I was interested in fixing government, not fitting in. I didn’t want to join the club with the guys who were, as it became clearer and clearer, unable to ever fix the problem. I didn't want to tell rich donors whatever it was they wanted to hear in order to send me a few hundred or a few thousand dollars. My heroes were the guys who, like Dennis Kucinich, were sometimes outvoted 434 to 1. They spoke truth to power, for real, and are eventually thrown out of government, mercilessly. Not sure how they got in, but they’re finally gone. Whew!
So, how was I going to win this thing if I wasn’t going to prostitute myself to buy a bunch of yard signs and hire some smarmy campaign manager who knew how to eek out a victory? I was already not the “anointed one,” as Carol and I liked to say, so there would be no interest from the Democratic Party. And the so-called liberal national organizations like MoveOn and Progressive Democrats, etc., would never be willing to put money into a campaign that was as much anti-Democratic as anti-Republican. Unions, who had been supportive before, weren’t going to spend their money for a long-shot primary candidate to get into a long-shot general election.
My first thought was to be a Kinky Friedman kind of candidate. Or the late Kentucky governor candidate Gatewood Galbraith. I would wear Hawaiian shirts, play my guitar and sing Occupy songs to the growing throngs of dissatisfied voters who would spread the word, across the district and across this great land that there was a new kind of Congressman, not based on money, but based on the ideals that this nation was built upon. We were going to transform the government, the nation and indeed the world with a kind of Hawkeye Pierce persona. I even imagined getting elected and forever being entombed on the House floor in flowered shirts and jeans, like Paul Simon in that dumb bow tie. (The other Paul Simon.)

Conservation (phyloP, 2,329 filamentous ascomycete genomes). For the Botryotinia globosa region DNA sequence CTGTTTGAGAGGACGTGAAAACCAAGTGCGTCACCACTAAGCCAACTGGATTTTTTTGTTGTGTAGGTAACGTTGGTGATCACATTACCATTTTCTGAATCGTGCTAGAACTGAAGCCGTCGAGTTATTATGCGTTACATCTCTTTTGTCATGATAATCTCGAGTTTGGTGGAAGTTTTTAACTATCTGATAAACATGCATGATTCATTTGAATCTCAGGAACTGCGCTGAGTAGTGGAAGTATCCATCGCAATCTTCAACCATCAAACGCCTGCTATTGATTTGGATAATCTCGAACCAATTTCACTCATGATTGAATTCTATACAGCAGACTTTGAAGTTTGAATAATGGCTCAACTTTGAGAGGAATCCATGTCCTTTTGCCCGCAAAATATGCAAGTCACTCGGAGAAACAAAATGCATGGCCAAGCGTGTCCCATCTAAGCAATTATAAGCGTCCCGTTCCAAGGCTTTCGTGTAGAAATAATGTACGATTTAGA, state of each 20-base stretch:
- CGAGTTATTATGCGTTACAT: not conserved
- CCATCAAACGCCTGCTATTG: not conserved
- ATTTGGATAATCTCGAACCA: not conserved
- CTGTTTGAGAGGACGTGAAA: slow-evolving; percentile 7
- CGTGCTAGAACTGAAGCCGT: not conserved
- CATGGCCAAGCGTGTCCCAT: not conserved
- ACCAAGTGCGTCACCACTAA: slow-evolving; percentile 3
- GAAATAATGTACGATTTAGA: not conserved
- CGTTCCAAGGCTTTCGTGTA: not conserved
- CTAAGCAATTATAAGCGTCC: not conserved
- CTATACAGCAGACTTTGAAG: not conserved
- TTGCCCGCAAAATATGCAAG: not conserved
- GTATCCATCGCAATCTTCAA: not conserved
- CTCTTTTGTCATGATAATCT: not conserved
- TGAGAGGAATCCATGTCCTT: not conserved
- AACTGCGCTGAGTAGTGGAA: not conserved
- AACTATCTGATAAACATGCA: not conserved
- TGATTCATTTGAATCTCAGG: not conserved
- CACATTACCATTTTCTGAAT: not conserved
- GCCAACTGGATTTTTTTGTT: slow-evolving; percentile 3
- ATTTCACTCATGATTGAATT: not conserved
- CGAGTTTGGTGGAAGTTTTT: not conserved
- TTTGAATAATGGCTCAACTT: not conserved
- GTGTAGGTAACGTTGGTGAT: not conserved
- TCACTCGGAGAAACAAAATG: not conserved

So, the next event was a chance to try this out. All five of us (yes, five!) showed up at a Democratic Club meeting in Bloomington. The other candidates talked about fighting for “Hoosier Values” and getting rid of the Republican. I played Makana’s great song “We Are The Many” and said both parties were bought and paid for. (Didn’t wear the Hawaiian shirt—this was Bloomington, home of Indiana University, so I adopted my alter-ego of the rumpled professor in a tie, sports coat and jeans.) I said that banks needed to be broken up, the Obama health care law was a cruel joke and that anyone who said Iran was a threat was just pimping for the military industrial complex.
And we were off to a good start. The paper covered me, and the ‘guitar guy’ stuck with me throughout the campaign. The other candidates seemed a little off-put, and since I barely agreed with them on anything, that was just fine.
The Bloomington paper, which turned out to be the only ally I would have throughout the campaign, didn’t report all that much on what I said, however, and that was a hint at things to come.
* * * * * *
The ninth district of Indiana, the last district of the nine, was surprisingly Democratic over the years. Despite consisting of small towns, rural counties and suburbs of Louisville, the district elected Lee Hamilton for almost a century*, and then his replacement for most of another 10 years. However, the kind of Democrat they elected was significant. Baron Hill actually became the leader of the Blue Dog Democrats, which, in another era, were known as Republicans. In the south, they were called Dixiecrats, until they were actually called Republicans. Ol’ Baron, who isn’t that old, spent his pre-congressional days as an investment banker of some sort, and has now gone back to that life, I hear.
The district is known for its conservative family values on God, Guns, Gays and Abortion. Or GGG&A.
I decided, in my infinite wisdom, to avoid GGG&A. Totally. I’m as liberal, or progressive, or whatever you are calling it these days, as anyone, but as soon as you start talking GGG&A, you quit talking about the real stuff, the stuff that actually has an effect on people’s lives. So while I could talk about GGG&A with the best of ’em, I didn’t. Not at all. And I tried to explain this to several groups, with the same amount of success I had in the rest of the campaign.